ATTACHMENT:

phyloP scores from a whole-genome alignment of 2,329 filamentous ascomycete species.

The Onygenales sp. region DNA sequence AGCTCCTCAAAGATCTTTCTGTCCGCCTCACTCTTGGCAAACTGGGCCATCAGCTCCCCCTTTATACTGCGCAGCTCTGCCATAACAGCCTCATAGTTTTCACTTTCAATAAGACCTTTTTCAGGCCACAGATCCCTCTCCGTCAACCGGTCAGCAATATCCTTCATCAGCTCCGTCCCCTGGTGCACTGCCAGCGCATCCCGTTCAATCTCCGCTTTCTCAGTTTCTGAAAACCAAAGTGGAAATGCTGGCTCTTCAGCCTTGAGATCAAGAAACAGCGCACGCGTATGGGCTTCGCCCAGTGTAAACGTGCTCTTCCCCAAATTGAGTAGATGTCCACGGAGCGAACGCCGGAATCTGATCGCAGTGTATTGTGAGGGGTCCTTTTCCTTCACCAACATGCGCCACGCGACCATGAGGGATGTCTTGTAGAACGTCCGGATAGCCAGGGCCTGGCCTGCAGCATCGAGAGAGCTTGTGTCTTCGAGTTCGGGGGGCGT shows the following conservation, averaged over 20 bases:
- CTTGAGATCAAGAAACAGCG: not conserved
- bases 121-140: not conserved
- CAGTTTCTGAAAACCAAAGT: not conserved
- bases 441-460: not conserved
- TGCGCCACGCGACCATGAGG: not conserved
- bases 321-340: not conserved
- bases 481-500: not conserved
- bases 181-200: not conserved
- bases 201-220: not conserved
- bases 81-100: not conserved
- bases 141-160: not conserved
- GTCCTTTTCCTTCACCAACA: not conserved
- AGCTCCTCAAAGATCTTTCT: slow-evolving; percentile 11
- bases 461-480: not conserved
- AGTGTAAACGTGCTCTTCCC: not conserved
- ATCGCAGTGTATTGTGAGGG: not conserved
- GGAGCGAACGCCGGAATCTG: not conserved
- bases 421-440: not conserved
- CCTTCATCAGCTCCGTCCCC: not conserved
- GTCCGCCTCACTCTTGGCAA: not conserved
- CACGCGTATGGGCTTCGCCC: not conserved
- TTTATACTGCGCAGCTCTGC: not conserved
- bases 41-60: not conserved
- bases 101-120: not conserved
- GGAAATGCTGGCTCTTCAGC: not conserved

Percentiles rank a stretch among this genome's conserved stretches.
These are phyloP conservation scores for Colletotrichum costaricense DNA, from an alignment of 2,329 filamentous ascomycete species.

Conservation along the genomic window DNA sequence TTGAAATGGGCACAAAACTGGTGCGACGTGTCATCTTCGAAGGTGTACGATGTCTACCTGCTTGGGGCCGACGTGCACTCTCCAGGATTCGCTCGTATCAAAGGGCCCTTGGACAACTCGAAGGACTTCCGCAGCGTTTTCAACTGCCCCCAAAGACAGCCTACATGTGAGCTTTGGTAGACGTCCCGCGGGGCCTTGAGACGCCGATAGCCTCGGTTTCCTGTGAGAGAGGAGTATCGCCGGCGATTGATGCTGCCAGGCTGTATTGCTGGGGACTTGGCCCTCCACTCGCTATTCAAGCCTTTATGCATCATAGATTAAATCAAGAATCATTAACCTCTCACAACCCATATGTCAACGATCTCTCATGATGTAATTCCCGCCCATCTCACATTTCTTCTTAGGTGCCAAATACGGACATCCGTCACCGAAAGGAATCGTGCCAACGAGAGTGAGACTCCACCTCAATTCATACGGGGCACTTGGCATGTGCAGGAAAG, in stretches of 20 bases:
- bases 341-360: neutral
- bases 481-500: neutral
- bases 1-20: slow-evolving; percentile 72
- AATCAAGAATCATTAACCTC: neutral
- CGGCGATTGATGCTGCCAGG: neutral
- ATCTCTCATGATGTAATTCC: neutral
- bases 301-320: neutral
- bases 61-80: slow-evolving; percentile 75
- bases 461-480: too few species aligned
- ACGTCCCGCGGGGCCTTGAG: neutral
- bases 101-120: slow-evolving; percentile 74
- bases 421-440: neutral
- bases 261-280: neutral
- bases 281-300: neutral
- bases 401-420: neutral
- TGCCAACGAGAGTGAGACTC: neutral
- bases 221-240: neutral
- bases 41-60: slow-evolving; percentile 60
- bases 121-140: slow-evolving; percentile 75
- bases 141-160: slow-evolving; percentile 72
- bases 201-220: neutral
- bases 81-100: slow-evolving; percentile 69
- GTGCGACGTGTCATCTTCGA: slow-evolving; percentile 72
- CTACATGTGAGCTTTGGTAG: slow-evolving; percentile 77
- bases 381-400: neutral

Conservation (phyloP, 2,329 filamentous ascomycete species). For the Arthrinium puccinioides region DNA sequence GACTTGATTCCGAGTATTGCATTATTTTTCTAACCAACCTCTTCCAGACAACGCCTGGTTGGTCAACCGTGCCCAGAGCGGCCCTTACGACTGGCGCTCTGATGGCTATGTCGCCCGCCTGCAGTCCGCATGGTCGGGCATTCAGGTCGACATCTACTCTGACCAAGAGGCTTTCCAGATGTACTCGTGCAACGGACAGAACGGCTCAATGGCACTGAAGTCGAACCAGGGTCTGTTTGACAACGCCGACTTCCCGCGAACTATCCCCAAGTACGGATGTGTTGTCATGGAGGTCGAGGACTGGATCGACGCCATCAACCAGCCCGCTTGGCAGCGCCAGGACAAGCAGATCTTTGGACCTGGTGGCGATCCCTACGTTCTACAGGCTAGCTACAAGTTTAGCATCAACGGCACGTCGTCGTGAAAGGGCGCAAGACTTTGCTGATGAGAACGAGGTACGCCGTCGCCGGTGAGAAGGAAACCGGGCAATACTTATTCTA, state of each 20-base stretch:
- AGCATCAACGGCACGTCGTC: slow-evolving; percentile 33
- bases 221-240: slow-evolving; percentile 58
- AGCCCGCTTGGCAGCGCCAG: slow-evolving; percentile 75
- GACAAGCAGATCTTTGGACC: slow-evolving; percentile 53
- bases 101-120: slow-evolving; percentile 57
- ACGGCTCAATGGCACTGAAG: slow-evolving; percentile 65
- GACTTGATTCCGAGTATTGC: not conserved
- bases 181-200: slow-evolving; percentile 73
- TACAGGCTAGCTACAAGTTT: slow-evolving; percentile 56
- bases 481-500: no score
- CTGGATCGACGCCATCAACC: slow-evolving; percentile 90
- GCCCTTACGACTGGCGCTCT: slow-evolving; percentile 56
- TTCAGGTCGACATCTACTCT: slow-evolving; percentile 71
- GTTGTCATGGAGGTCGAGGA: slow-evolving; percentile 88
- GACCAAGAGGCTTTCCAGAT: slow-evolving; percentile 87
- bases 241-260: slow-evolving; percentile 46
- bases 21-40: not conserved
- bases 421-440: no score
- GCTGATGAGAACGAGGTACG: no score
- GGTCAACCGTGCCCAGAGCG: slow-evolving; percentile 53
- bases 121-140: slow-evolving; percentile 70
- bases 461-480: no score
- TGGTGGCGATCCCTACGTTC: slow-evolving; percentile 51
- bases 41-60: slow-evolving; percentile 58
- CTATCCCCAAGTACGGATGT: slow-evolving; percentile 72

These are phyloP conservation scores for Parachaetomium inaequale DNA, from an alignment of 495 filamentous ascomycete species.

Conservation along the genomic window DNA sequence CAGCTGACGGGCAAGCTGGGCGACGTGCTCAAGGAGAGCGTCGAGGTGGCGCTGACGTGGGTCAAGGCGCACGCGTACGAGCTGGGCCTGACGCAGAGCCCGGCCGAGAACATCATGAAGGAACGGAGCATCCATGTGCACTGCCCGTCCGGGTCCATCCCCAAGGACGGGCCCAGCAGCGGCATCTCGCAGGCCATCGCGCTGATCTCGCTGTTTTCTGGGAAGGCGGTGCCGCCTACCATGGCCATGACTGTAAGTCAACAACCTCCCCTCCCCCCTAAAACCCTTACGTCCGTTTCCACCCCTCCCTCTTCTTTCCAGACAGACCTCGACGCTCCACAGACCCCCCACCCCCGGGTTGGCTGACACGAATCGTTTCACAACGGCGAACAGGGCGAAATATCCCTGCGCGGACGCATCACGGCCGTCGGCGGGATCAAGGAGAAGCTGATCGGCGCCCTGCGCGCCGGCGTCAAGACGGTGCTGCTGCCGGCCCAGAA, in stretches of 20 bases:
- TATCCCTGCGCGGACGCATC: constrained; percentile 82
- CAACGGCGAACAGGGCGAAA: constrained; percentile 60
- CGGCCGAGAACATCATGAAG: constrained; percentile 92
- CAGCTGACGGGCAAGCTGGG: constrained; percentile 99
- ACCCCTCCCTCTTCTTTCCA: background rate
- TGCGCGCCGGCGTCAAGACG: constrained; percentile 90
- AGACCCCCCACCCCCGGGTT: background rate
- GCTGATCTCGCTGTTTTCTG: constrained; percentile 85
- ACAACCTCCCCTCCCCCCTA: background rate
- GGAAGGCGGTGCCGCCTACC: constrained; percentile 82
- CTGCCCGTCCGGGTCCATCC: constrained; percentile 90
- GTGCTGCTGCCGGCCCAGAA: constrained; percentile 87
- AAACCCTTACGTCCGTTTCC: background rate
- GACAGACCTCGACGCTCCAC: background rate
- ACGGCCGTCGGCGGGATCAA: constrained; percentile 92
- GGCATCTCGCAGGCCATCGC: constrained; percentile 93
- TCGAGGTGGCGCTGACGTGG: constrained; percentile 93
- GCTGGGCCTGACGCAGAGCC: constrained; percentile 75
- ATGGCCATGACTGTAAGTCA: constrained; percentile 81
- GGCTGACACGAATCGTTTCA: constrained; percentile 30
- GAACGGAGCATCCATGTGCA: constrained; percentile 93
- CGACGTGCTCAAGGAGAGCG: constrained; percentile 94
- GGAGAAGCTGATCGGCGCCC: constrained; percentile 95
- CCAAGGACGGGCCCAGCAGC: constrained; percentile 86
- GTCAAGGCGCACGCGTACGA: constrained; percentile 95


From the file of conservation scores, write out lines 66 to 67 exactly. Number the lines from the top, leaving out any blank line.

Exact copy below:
- bases 481-500: no score
- CTGGATCGACGCCATCAACC: slow-evolving; percentile 90